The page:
T. E. Grau is one of the many young Turks of the latest renaissance in Weird fiction who staked his claim in the woolly territory last year with the publication of his first collection The Nameless Dark (reviewed here) from Lethe Press. His stories of eldritch terror and gritty nihilism have appeared in a variety of anthologies and journals, and the collection itself was nominated for a number of “Best Of-” awards. He also maintains The Cosmicomicon, a site that acts as both author page and a hotspot for reviews and interviews with other luminaries of the genre. Currently hard at work on his next two novellas for This Is Horror, Grau hopped aboard the Omnibus the other day to discuss the challenges of loving Lovecraft, the place for hope in horror, and lessons learned from writing for the screen.

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REVIEW: The Nameless Dark by T. E. Grau


We live in a time of plenty.

In the last decade and change, the rise of small publishing houses and e-reader devices has opened up a doorway through which a veritable smorgasbord of dark fiction has poured forth into the hands of fans who might not have otherwise encountered them. But not even the accessibility or mass proliferation of grim literature can be held entirely accountable for the embarrassment of riches we have today. A similar wave passed during the Great Horror Boom of the 70s and 80s, but the current renaissance we live in now has granted us the gift of quality in addition to quantity.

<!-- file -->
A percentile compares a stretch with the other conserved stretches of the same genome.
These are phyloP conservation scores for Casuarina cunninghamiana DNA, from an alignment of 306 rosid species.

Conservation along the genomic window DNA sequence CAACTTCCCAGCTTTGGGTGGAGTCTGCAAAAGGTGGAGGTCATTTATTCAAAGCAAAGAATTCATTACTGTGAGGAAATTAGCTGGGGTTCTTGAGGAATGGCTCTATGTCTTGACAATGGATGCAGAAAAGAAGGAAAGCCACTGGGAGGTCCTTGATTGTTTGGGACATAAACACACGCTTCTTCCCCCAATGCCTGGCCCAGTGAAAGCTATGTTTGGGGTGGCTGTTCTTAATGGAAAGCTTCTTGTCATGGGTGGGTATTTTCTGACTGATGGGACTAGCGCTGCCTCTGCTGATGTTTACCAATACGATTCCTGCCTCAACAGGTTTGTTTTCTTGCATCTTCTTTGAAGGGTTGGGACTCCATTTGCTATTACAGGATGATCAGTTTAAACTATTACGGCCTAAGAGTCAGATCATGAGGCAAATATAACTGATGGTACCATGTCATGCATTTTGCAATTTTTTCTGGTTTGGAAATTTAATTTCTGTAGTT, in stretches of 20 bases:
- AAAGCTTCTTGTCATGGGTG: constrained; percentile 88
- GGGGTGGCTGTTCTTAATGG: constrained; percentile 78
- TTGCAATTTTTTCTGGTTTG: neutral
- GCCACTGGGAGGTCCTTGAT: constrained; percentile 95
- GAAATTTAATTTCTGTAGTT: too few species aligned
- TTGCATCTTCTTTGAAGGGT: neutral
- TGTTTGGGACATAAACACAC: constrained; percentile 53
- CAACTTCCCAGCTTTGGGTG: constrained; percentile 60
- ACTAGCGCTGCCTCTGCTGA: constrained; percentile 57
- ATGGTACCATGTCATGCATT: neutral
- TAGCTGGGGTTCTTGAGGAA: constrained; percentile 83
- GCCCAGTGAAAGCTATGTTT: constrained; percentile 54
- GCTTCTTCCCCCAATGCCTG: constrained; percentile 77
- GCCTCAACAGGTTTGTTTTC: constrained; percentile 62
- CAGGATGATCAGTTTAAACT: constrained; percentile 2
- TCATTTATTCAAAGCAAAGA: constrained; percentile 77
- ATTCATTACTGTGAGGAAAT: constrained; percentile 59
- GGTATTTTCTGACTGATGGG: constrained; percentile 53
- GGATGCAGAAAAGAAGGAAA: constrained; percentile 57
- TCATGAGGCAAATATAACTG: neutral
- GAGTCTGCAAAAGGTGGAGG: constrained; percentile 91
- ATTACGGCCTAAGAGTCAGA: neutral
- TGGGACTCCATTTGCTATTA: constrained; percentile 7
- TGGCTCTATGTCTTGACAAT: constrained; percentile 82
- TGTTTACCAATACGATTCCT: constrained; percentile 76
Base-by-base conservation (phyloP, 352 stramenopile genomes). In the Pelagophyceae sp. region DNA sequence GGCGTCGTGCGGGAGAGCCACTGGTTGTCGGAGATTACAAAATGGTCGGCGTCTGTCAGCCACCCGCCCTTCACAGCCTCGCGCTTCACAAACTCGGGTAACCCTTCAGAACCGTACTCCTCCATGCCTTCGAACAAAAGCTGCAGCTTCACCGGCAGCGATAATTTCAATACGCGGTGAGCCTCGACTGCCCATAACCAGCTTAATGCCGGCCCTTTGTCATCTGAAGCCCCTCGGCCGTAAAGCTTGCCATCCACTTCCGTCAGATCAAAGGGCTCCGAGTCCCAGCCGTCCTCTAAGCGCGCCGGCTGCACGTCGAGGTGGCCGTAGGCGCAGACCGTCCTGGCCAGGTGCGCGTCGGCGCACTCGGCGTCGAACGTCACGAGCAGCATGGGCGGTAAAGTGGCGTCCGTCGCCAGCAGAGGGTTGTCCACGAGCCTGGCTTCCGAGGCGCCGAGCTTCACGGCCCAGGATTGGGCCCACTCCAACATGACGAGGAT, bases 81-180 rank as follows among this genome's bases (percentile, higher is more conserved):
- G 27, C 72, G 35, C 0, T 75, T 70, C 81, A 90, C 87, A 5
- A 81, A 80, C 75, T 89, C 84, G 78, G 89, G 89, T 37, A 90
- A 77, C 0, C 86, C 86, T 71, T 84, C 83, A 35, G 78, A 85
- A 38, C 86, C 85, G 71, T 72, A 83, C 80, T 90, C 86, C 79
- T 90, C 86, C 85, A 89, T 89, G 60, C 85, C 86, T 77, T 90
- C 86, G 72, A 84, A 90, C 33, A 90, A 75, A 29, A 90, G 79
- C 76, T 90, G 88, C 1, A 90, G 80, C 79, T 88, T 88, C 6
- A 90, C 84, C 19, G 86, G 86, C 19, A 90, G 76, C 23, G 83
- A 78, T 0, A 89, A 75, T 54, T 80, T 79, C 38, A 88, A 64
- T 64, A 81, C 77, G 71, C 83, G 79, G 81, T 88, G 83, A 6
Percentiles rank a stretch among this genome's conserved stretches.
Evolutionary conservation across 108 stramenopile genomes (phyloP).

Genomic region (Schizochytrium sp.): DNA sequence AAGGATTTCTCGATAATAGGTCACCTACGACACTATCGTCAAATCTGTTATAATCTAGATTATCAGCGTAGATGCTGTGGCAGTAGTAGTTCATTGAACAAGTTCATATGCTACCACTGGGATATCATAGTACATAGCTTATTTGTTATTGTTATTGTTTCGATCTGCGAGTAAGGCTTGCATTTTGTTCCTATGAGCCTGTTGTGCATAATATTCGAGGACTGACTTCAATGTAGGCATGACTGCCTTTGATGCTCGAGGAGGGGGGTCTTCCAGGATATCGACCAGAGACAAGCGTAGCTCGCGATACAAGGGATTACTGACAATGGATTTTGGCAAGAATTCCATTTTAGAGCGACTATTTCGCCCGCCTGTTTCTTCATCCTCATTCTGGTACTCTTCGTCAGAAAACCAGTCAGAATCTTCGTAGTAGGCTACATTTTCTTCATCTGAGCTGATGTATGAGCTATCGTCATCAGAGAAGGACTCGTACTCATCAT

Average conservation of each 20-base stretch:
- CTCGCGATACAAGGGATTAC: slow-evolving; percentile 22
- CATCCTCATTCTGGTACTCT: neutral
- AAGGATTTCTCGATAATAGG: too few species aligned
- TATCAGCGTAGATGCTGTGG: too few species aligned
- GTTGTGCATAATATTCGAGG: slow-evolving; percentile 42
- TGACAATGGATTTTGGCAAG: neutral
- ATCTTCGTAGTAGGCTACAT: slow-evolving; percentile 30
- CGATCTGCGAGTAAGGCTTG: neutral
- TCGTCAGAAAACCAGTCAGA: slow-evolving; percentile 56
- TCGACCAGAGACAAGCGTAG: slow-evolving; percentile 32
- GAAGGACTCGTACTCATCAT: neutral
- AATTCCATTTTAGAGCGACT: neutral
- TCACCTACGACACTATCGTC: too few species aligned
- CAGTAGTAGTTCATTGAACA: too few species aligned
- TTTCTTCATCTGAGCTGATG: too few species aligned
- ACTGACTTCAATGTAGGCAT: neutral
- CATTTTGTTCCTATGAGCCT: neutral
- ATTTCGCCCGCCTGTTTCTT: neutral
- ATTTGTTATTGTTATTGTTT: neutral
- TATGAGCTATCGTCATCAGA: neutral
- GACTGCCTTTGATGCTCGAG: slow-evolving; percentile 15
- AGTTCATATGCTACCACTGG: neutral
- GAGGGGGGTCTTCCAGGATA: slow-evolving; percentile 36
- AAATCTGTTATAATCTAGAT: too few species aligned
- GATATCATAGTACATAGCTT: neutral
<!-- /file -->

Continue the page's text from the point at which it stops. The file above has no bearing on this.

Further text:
This commitment to higher literary standards, along with a special devotion to the short story, has led to the releases of dozens of books in the last few years that all bear the craftsman’s seal of approval, a time when even debut collections hum with a vitality and talent that wouldn’t have been dreamt of in those bygone days of spinner rack terrors. With the unleashing of The Nameless Dark, T. E. Grau has cemented himself as an author whose byline should spark in readers a joyful expectancy for what surprises there are to follow.

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